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Anti-Christian graffiti spray-painted on Dartmouth church

A side entrance to the SonLife Community Church in Dartmouth was defaced with an upside-down cross.
RYAN TAPLIN
A side entrance to the SonLife Community Church in Dartmouth was defaced with an upside-down cross. RYAN TAPLIN - The Chronicle Herald

A fourth area in Dartmouth has been tagged with offensive graffiti in the last 24 hours.

Upside-down crosses, often used as an anti-Christian symbol, were spray-painted on two doors at the SonLife Community Church on Windmill Road.

Police received a call about the graffiti Monday just after midnight, said a Halifax regional police release. There was no other graffiti found in the area.

Swastikas, a pentagram, “KKK,” and “hail Satan” were found around the Sullivan’s Pond area in Dartmouth on Sunday. The graffiti was on a bus shelter, grandstand floor, the Sullivan’s Pond sign and a memorial bench.

A swastika was also painted across the street on the door of Churchill Academy, a school for students with learning disabilities. Similar symbols were spraypainted on the back of Prince Andrew High School.

Const. John MacLeod said it’s too early in the investigation to know if the acts are related.

Martin Sampson, vice-president of communications for the Centre for Israel and Jewish Affairs, said he doesn’t believe the swastikas are related to the high holidays.

Rosh Hashanah, the Jewish New Year, is currently underway, with Yom Kippur to begin on Sept. 18.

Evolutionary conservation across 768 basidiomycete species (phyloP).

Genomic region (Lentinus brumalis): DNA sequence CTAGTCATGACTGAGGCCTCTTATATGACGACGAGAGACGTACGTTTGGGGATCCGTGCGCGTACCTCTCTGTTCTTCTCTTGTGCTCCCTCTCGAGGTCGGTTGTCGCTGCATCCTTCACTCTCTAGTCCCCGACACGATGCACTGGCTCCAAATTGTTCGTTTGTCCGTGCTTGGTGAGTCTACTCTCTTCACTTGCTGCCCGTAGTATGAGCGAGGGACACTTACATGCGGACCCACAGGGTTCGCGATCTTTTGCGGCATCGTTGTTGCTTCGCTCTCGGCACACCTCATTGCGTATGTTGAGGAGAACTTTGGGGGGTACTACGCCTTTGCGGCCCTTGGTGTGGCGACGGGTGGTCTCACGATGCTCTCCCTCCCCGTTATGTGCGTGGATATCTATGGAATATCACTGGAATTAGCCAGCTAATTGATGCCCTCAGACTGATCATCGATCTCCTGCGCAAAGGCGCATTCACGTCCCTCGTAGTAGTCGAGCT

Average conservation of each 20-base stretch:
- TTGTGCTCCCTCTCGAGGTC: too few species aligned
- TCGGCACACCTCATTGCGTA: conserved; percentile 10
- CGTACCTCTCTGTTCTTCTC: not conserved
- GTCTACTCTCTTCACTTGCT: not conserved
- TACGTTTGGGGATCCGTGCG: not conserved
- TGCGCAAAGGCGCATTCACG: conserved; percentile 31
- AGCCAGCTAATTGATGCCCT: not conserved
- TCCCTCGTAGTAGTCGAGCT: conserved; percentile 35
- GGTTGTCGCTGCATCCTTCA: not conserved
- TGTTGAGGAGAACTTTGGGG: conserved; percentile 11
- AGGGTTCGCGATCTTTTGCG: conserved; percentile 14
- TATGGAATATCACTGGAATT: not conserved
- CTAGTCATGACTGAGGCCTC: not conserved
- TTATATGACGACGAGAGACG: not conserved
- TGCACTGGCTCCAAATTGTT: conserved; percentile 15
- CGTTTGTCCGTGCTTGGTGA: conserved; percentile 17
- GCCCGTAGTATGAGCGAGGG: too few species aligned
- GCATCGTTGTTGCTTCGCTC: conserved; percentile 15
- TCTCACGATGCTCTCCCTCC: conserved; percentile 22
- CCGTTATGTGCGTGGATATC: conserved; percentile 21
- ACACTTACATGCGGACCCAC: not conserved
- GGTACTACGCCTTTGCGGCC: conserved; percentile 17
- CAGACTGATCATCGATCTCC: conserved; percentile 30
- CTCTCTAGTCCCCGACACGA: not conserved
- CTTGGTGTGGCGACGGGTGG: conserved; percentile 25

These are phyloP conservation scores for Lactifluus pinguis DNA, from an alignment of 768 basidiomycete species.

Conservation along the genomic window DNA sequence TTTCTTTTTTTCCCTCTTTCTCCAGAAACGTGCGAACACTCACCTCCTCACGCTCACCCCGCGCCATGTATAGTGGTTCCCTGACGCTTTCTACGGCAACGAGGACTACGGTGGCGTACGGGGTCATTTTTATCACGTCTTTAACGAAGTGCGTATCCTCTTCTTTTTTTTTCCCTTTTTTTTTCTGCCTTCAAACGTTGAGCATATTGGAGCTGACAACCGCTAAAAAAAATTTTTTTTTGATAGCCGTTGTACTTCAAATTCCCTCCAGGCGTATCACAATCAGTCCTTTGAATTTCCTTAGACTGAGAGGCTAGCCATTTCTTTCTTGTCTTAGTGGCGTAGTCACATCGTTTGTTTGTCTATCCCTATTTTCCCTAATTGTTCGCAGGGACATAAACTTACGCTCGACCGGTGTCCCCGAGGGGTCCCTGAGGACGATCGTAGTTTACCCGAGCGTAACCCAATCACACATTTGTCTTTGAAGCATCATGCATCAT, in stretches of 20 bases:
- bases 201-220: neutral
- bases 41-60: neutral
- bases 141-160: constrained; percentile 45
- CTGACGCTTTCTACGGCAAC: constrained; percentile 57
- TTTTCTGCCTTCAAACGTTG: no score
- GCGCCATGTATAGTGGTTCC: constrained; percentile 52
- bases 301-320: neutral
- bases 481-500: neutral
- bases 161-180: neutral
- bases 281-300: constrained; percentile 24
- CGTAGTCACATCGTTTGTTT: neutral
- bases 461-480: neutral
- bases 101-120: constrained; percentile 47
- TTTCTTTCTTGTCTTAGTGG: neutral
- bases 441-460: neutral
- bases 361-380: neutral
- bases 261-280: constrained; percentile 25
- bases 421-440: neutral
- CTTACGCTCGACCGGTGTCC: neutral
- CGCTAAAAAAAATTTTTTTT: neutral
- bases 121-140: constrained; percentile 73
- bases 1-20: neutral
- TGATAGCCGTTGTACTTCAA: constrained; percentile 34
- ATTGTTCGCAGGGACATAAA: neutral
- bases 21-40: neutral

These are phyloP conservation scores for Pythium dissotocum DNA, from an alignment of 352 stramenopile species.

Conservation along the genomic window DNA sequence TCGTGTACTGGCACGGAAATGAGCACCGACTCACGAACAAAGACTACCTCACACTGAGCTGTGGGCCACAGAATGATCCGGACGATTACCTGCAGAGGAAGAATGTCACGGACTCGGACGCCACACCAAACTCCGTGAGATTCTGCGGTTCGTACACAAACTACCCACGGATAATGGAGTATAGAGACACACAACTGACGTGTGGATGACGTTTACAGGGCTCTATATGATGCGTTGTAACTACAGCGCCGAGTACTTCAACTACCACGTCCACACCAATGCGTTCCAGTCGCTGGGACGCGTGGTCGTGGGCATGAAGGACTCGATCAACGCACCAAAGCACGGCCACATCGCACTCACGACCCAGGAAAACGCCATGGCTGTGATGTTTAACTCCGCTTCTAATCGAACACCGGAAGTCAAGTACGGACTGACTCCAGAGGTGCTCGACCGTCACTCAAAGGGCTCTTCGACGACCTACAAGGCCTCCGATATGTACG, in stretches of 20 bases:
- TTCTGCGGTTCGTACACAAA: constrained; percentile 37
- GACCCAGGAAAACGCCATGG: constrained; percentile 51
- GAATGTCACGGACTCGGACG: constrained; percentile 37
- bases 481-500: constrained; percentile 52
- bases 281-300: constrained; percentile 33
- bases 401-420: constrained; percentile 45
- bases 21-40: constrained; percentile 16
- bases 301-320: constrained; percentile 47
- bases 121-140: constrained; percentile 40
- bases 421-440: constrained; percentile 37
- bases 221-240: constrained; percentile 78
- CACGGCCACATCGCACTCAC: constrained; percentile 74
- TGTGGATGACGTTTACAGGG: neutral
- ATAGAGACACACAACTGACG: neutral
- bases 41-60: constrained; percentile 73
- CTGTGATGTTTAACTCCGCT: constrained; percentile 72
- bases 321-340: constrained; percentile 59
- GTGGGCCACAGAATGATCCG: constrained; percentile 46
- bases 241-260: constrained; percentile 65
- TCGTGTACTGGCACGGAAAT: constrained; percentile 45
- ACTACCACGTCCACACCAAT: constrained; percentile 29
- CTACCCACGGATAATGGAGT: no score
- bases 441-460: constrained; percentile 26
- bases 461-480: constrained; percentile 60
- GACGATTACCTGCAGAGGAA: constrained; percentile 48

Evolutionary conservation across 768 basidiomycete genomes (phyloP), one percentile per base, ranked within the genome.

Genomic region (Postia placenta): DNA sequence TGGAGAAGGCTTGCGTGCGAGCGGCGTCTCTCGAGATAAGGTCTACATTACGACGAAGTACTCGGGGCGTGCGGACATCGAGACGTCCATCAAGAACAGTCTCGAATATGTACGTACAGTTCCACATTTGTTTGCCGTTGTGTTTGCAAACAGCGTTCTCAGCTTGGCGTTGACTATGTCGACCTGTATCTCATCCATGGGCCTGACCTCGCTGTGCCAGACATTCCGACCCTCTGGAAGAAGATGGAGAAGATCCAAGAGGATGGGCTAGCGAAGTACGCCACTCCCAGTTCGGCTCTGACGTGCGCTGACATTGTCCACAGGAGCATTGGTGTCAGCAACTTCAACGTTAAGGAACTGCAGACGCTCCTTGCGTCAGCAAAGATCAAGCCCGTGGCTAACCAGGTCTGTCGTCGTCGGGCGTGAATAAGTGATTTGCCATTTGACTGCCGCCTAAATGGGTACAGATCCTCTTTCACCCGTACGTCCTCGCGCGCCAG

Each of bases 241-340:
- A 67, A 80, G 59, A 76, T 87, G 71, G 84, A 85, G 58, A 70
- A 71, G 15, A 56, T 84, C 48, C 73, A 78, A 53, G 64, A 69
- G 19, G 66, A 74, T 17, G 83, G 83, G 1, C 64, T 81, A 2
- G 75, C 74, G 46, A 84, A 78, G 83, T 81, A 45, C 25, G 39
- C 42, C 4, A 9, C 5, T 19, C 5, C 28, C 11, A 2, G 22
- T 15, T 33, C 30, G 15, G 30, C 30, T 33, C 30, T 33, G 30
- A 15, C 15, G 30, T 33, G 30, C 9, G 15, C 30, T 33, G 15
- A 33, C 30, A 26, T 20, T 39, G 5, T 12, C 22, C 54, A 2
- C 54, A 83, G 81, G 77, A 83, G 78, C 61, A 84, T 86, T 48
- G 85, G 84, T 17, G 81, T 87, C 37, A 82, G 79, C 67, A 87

“Jews remain the most targeted religious minority in Canada for hate crimes, including mischief crimes of this nature,” Sampson said from Ottawa in a phone interview.

“But the views that are expressed through these symbols and this graffiti are absolutely widely rejected by the vast majority of Canadians.”

The non-profit organization is not unfamiliar with these incidents, said Sampson, but these crimes don’t change the Jewish community’s security situation.

“A swastika on a bench in Halifax is not indicative of how the broader community, the vast majority of the community feel about the Jewish community,” Sampson said.

Claudia Chender, MLA for Dartmouth South, also voiced that the acts of graffiti do not reflect how the city feels.

“These symbols are appearing in our progressive, dynamic community is heartbreaking and clearly the act of an isolated few,” Chender said in a NDP news release Monday.

But that doesn’t make them acceptable, the MLA reiterated.

“My grandparents fled the Holocaust. To them, these symbols meant death,” said Chender.

Halifax regional municipality has been vandalized with similar messages in the past few months.

On June 17, someone spraypainted anti-religion and anarchist messages and symbols on statues and signs in Mount Olivet cemetery on Mumford Road.

St. Theresa’s Church on North Street in Halifax was also damaged the same night, with similar symbols found on the doors to the church.

In the early morning hours of June 20, two people spray-painted derogatory symbols on the exterior of the Rock Church on Sackville Drive in Lower Sackville.

Overnight leading up to Easter Sunday in April, vandals also spray-painted obscene words and drawings on St. Agnes Church in Halifax and Saint Benedict Church in Clayton Park.

With files from Ian Fairclough, The Chronicle Herald

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